Get help today 888-744-0069 or sign up for 24/7 text support.
American Addiction Centers National Rehabs Directory

The Side Effects of Xanax: Pill Use and Short-Term and Long-Term Effects

What Is Xanax Used For?

Xanax (generic name: alprazolam) is a powerful benzodiazepine drug that is used to treat anxiety and panic disorders by decreasing abnormal excitement in the brain.1,2 The medication comes in the form of a pill that quickly dissolves in the mouth, an extended-release tablet, or a concentrated oral solution.

Benzodiazepines can have therapeutic anti-anxiety, anti-convulsant, muscle relaxing, and sedative effects.3 Often known as Xanny or Xan, Xanax is often prescribed for mental health disorders related to anxiety, including:4

  • Generalized anxiety disorder.
  • Panic disorder.

What Are the Short-Term Effects of Xanax Use?

When Xanax is taken as prescribed, the short-term effects of Xanax use are beneficial to many individuals. Although it isn’t known exactly how Xanax works, it causes a depression of the central nervous system (CNS).4 CNS depressants cause calming and drowsy effects.2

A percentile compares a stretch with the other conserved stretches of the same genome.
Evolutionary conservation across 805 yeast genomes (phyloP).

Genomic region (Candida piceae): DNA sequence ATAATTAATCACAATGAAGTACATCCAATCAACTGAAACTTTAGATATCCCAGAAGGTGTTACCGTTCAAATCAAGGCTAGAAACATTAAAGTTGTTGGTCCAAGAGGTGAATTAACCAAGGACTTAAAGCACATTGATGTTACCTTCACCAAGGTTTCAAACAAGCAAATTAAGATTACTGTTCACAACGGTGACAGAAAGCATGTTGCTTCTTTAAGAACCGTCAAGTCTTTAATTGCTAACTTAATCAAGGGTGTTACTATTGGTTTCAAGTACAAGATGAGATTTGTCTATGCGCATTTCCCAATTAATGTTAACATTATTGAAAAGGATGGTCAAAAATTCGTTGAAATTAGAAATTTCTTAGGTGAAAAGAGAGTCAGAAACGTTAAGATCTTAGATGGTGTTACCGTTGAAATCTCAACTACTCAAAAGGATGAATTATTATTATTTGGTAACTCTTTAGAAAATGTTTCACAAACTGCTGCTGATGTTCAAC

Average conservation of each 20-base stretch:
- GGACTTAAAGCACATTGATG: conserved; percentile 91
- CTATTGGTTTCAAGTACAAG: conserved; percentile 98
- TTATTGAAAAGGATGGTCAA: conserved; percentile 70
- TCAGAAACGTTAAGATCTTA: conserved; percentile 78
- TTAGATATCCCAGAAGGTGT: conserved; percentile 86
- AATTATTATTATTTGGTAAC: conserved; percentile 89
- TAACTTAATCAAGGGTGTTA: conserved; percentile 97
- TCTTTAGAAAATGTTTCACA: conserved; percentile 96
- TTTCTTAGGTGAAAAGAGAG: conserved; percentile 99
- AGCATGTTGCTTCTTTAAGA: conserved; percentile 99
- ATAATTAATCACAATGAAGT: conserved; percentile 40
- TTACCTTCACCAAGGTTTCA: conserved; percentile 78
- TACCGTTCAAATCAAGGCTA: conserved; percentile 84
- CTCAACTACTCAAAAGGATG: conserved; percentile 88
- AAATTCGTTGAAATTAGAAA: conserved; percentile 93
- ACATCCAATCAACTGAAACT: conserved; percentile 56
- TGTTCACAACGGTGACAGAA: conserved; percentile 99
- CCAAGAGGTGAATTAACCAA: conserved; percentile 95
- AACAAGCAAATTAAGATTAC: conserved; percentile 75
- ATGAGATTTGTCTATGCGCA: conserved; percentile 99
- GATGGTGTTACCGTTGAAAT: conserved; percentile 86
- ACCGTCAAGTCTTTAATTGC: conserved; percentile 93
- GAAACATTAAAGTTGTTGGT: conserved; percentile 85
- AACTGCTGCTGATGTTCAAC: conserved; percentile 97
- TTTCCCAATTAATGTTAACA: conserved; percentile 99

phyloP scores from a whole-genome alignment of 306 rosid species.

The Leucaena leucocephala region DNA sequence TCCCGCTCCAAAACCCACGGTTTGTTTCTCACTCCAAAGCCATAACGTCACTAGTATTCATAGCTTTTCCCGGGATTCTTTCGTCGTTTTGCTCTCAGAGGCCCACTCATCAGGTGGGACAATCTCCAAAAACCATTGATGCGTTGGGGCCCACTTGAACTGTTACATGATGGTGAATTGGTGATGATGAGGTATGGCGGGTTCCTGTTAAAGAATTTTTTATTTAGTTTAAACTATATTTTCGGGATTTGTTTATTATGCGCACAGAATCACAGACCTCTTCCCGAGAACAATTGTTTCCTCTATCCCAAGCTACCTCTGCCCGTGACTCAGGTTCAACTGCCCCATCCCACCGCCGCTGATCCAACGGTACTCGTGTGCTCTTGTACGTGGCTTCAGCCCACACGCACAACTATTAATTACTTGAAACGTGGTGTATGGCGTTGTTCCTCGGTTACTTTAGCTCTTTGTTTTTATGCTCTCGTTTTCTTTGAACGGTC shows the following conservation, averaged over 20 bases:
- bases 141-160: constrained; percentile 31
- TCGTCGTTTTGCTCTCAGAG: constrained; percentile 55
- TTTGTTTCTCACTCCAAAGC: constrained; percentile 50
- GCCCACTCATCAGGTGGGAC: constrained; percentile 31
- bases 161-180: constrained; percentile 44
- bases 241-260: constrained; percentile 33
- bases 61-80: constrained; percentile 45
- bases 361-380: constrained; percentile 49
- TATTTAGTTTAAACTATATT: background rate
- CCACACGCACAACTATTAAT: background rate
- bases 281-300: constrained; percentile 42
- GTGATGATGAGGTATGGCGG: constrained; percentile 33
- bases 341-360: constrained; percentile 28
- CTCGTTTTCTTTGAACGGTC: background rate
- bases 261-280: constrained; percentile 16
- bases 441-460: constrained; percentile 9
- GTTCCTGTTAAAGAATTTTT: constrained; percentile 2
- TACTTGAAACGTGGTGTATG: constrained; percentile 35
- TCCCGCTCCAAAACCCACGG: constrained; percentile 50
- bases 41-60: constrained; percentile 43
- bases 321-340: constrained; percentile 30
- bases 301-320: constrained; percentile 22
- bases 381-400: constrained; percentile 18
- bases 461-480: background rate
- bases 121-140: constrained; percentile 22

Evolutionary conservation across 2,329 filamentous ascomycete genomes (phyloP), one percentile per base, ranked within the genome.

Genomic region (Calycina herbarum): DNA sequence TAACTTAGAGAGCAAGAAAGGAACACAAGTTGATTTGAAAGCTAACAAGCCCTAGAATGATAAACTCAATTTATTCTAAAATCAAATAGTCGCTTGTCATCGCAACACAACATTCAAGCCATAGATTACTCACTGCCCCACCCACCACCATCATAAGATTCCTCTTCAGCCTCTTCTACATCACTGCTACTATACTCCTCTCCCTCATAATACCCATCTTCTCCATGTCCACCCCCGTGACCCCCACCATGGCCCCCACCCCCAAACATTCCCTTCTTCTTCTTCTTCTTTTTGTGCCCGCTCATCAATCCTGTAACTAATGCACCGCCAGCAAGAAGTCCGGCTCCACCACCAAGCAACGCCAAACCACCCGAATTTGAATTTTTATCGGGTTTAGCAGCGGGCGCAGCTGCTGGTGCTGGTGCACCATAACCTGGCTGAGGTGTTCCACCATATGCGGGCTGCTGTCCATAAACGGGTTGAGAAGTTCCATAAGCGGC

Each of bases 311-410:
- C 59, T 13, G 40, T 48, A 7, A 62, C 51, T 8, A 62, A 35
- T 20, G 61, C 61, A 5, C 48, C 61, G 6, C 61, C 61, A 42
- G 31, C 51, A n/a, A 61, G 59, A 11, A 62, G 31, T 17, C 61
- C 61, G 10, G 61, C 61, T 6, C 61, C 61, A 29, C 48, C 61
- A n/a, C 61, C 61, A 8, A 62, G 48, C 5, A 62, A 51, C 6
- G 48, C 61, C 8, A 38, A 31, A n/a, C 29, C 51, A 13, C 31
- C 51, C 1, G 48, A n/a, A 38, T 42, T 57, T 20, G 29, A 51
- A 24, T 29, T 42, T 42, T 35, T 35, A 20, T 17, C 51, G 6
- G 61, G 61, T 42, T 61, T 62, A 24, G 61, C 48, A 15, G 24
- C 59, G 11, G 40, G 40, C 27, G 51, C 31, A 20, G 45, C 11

The dangers of Xanax use should not be underestimated. You don’t have to use it for a long time to begin experiencing some of the negative effects of the medication. The side effects of Xanax—both physical and mental—typically occur when it is first started.4 When you use Xanax in larger quantities, you increase the risk of adverse side effects and benzodiazepine overdose.


What Are the Long-Term Effects of Xanax Use?

When people abuse a benzodiazepine for a long period of time, it becomes less effective as tolerance increases. Long-term Xanax use can cause loss of appetite and weight loss, lethargy and weight gain, forgetfulness, cognitive problems, impaired motor function, liver damage, seizures and psychological symptoms such as turbulent mood swings, anxiety, manic depression, paranoia and depression. In a meta-analysis of individuals using benzodiazepines on a long-term basis, cognitive impairments were noted, despite patients stopping the benzodiazepines. These include problems with visuospatial cognition, attention and concentrating, general intelligence and psychomotor speed.7